David M. Huebner, PhD, MPH

Continuing Education Information

Lesbian, gay, and bisexual (LGB) youth are at higher risk for a number of poor health outcomes, relative to their heterosexual counterparts. In its comprehensive review of the literature on LGB health, the Institute of Medicine recently concluded that there was clear scientific evidence indicating that LGB adolescents are at greater risk for depression and attempting suicide, and emerging evidence that they are more likely to use alcohol and other substances (Institute of Medicine, 2011). These empirical findings are mirrored in the mainstream media, where reports of tragic suicides among LGB adolescents have become commonplace in recent years. Minority stress remains the most widely accepted theoretical explanation for these disparities (Meyer, 2003). Because of the stigma that homosexuality still carries in modern society, LGB youth are subjected to varied forms of mistreatment, all of which create a stressful experience with the potential to harm health. Consistent with this notion, empirical research has documented that school bullying (Birkett, Espelage, & Koenig, 2009; Espelage, Aragon, Birkett, & Koenig, 2008; Friedman, Koeske, Silvestre, Korr, & Sites, 2006), discrimination in the community (Thoma & Huebner, in press ), and rejection by friends (D'Augelli, 2002; Hershberger, Pilkington, & D'Augelli, 1997) are all associated with a variety of negative outcomes among LGB youth. In addition to these challenges, recent empirical work has begun to highlight the important role that family responses play in shaping the health of LGB adolescents (Bouris et al., 2010). In one study, researchers found that LGB young adults ages 21-25 who reported that their families were highly rejecting of their sexuality during their teenage years were roughly eight times more likely to report having attempted suicide, three times more likely to have tried illegal drugs, and twice as likely to have engaged in recent unprotected intercourse, relative to youth from families who were less rejecting (C. R. Ryan, Huebner, Diaz, & Sanches, 2009).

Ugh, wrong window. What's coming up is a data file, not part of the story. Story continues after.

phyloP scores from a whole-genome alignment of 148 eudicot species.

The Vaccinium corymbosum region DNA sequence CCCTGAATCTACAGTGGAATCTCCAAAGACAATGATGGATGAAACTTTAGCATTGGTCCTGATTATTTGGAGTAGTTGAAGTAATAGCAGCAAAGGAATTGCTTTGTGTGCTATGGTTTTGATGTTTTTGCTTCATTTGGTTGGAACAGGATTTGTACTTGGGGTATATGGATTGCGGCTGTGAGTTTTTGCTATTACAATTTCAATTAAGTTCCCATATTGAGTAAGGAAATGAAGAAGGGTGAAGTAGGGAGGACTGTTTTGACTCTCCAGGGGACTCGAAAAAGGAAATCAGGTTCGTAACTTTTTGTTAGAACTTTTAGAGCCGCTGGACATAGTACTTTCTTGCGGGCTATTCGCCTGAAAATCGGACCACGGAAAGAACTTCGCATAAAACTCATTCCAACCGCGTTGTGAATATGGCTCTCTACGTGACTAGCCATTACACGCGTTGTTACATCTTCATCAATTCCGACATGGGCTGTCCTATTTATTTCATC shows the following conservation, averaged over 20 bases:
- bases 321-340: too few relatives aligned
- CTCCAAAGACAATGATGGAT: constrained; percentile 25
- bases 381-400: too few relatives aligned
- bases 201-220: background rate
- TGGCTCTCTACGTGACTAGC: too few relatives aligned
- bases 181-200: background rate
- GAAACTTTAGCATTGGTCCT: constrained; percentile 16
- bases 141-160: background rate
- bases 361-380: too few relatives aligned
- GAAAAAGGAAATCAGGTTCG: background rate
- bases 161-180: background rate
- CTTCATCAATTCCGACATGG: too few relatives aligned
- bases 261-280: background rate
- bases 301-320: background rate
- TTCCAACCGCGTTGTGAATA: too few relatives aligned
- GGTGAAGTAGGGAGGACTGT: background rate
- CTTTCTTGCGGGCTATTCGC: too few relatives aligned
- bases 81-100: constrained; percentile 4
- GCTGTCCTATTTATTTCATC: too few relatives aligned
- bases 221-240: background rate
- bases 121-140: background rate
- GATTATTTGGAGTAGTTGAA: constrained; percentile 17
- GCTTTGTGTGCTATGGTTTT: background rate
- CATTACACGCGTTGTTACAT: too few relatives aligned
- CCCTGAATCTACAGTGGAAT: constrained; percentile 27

Despite the profound impact that parent responses have on a child’s health, we know relatively little about how parents themselves experience the news that they have an LGB child, and interventions to support and guide parents who have an LGB child are limited and currently lack empirical support. This article summarizes the literature on parents’ responses to having an LGB child, and describes the available interventions for these families. It also describes our team’s recent efforts to develop, disseminate, and evaluate Lead with Love, an online film-based intervention for parents of LGB youth (

How do parents respond to the news that they have an LGB child?